It’s back to school time here, and my daughter has returned to her (private) school for the year.
At her urging, we signed up for her to buy hot lunch every day. The cost? A painful $60 a month.
I had an e-mail conversation with a friend about this topic, and she jokingly threatened to “out” my lack of cheapness on this blog, so I figured I’d better do it first.
Of course, part of the focus of this blog is not to find the absolute cheapest way to do everything, every time, but to save as much money as possible where we can, so that we can spend where we feel it’s important.
So why am I paying $3 a day for my daughter’s lunch?
- Laziness. Packing food for school is a hassle. At her age (first grade) they have a snack every day, so we have to pack that and her lunch. Meanwhile, Mr. Cheap is gone five days and two nights (working and grad school) and I work full-time — including early mornings and late nights — and time is of the essence.
- Pickiness. Little Cheap is a picky eater. Make no mistake, she’ll eat a huge variety of food, and often most vegetables if we’re there to cheer her on. She has added a whole lot of new foods to her life in the last couple months, such as pickles, pepperoni, black pepper, and macaroni and cheese (just reintroduced after she way overdid it when she was 2 and ate it at least once a day).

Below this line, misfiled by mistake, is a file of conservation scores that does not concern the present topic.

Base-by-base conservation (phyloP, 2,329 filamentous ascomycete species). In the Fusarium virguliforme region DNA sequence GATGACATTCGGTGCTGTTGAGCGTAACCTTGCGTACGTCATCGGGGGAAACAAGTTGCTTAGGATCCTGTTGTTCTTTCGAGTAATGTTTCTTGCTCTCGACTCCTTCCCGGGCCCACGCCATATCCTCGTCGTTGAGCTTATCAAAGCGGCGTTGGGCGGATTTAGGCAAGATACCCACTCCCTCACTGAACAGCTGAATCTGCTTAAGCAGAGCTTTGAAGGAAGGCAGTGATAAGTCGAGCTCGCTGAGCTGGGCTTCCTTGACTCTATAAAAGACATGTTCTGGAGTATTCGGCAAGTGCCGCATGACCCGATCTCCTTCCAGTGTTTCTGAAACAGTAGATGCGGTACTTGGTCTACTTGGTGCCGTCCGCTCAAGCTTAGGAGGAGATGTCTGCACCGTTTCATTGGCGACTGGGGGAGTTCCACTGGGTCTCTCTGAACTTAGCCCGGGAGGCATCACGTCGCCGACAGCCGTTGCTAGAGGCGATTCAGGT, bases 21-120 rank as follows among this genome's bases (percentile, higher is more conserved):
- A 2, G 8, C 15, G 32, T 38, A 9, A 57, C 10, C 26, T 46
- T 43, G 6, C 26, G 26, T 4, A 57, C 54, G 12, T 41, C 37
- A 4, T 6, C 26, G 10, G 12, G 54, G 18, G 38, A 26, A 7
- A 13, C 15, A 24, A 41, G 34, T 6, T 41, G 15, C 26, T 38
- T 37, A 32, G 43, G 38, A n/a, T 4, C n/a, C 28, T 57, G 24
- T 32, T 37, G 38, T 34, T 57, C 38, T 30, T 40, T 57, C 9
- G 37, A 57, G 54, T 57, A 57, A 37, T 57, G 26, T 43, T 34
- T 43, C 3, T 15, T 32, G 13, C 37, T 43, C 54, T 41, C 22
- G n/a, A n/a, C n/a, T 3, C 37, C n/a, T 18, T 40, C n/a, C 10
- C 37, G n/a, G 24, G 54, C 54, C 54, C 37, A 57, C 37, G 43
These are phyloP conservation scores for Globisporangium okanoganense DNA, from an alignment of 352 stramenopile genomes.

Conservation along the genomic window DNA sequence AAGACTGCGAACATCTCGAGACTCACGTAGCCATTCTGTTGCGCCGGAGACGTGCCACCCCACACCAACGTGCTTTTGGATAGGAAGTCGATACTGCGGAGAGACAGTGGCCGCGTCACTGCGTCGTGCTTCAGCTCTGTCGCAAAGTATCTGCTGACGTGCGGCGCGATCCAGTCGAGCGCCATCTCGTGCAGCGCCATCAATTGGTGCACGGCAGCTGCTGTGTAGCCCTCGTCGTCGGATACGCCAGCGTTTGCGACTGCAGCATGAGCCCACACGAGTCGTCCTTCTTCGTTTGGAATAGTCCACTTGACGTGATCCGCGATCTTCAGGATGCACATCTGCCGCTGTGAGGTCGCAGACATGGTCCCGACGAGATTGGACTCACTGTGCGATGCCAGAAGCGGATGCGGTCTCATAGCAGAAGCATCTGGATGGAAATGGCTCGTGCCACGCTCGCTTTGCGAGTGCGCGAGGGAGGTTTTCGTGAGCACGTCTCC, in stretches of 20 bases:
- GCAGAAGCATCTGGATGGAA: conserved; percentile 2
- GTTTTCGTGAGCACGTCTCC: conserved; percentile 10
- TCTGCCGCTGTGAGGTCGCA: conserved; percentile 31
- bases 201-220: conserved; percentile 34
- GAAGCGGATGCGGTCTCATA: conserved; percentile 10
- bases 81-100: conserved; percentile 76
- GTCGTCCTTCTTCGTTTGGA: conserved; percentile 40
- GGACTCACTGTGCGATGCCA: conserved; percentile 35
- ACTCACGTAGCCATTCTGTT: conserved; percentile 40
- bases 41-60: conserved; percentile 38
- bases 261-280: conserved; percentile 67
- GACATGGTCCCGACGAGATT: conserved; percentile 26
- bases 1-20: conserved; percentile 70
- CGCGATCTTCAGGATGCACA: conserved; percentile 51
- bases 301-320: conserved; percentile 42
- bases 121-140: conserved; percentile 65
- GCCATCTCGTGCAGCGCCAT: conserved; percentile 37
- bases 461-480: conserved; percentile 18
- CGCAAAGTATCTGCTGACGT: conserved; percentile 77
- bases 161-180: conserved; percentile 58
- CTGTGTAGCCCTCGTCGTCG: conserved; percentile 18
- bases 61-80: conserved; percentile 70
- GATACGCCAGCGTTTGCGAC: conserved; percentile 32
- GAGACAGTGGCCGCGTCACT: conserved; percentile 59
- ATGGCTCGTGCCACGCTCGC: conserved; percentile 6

But she doesn’t eat a lot of kid staples. Like peanut butter. Ergo, no PB&J, although she notices that other children eat those sandwiches. This fact alone gives me a brain freeze that makes it highly painful to think of what to feed her for lunch.
- Perplexity. Add to this that I am trying to wean us off most packaged foods, eliminating staples like individual pudding, individual yogurt, granola bars … yikes. I just got some pudding to mix up and send in a reusable container. I’ve tried sending my homemade yogurt in a reusable container, but it gets runny by lunchtime. Granola bars … I’ll whip some up when I have time, indeed I will.
However, her school offers a wonderful lunch buffet prepared by Chef Alain of a local restaurant, Crepes & Crepes. As I recall, it’s even organic.
When she eats at school, she comes home telling us she ate a whole roster of fruits and vegetables at lunch, selections from the salad bar — and maybe some noodles, some rice, some cornbread or a little chicken.
And, because the chef is French, sometimes they have bread with Nutella. Side note: When we were in Paris, we were delighted to see that the back label of a chocolate bar showed how to make a healthy afternoon snack — a slice of bread, a piece of chocolate, a glass of milk. Not exactly food pyramid, but I bet the children are happy.
And on that note, I suppose I am paying that much to keep my child happy — and to simplify life for myself. She is getting enough nutrition at lunch so that we don’t have to worry at home, although we will continue feeding her vegetables.
I’ll also confess that this is a luxury I’ve succumbed to because we have a single child. I wouldn’t want to fork over $120 for two children.
Or would I?